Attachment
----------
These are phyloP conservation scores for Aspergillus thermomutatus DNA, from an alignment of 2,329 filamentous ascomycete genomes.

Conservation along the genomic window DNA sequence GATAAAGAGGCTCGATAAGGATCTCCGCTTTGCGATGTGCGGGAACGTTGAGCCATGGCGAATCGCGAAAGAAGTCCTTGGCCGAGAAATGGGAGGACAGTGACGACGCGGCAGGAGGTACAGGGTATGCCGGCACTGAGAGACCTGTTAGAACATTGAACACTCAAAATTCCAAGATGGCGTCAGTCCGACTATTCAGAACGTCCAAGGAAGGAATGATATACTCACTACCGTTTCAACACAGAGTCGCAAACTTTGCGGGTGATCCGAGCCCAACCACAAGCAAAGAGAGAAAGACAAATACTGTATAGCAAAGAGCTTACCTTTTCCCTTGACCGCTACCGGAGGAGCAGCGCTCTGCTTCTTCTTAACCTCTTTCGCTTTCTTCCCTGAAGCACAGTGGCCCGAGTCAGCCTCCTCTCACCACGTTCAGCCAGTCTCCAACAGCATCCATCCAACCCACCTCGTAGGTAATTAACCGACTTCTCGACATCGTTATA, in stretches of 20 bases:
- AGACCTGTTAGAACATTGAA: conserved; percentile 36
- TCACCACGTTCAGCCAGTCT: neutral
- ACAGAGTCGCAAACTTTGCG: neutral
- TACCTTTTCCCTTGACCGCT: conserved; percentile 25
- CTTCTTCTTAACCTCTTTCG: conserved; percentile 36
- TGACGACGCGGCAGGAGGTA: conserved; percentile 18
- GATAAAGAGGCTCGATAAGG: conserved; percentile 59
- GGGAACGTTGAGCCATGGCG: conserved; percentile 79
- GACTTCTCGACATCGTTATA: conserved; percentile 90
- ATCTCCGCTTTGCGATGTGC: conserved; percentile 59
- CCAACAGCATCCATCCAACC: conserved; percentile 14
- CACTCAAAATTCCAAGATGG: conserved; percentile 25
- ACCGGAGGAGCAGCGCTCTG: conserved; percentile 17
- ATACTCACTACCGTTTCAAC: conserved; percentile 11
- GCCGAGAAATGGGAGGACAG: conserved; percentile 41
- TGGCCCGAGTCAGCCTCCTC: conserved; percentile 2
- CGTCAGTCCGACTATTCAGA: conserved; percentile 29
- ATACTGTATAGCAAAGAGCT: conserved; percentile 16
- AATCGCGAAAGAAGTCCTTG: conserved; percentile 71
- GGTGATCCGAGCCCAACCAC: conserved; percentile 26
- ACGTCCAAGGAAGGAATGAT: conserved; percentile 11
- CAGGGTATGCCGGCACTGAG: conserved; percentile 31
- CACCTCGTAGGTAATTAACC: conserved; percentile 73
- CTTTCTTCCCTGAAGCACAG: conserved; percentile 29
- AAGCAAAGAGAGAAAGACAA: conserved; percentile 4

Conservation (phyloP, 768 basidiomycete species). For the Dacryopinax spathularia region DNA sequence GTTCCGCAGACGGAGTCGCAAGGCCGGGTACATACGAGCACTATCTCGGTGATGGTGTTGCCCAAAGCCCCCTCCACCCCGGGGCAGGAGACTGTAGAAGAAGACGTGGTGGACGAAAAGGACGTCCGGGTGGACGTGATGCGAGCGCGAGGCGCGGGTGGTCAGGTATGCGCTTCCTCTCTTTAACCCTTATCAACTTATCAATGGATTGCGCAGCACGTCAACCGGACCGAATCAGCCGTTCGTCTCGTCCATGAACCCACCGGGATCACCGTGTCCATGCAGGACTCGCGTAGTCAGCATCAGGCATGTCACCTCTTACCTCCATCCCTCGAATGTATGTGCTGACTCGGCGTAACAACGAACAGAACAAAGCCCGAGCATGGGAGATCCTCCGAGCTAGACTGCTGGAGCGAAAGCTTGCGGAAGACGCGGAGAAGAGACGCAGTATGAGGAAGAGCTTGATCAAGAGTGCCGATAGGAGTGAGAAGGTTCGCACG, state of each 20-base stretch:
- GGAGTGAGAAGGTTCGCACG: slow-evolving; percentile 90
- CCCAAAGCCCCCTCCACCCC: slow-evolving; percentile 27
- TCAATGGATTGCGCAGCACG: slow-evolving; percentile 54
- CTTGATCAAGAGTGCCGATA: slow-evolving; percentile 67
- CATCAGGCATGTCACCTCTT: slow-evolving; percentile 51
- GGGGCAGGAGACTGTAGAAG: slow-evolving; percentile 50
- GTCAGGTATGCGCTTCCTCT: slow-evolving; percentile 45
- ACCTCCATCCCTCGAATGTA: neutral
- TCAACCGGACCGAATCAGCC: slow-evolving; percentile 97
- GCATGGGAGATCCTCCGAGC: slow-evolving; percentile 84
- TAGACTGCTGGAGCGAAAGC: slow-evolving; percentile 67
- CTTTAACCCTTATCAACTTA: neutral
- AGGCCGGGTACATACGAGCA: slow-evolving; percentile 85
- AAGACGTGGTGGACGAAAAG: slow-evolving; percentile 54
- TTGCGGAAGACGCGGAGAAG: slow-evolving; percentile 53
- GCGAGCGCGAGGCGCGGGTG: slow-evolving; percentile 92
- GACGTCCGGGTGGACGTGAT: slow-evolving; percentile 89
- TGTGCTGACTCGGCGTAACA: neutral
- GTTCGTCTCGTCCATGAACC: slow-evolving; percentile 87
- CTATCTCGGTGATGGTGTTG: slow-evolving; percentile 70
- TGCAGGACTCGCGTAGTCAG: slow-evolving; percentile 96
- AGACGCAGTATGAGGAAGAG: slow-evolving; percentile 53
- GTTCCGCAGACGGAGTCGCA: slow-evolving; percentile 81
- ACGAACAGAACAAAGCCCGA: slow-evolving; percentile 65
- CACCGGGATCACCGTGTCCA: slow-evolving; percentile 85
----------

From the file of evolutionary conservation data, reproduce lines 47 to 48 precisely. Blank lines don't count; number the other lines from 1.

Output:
- GTTCGTCTCGTCCATGAACC: slow-evolving; percentile 87
- CTATCTCGGTGATGGTGTTG: slow-evolving; percentile 70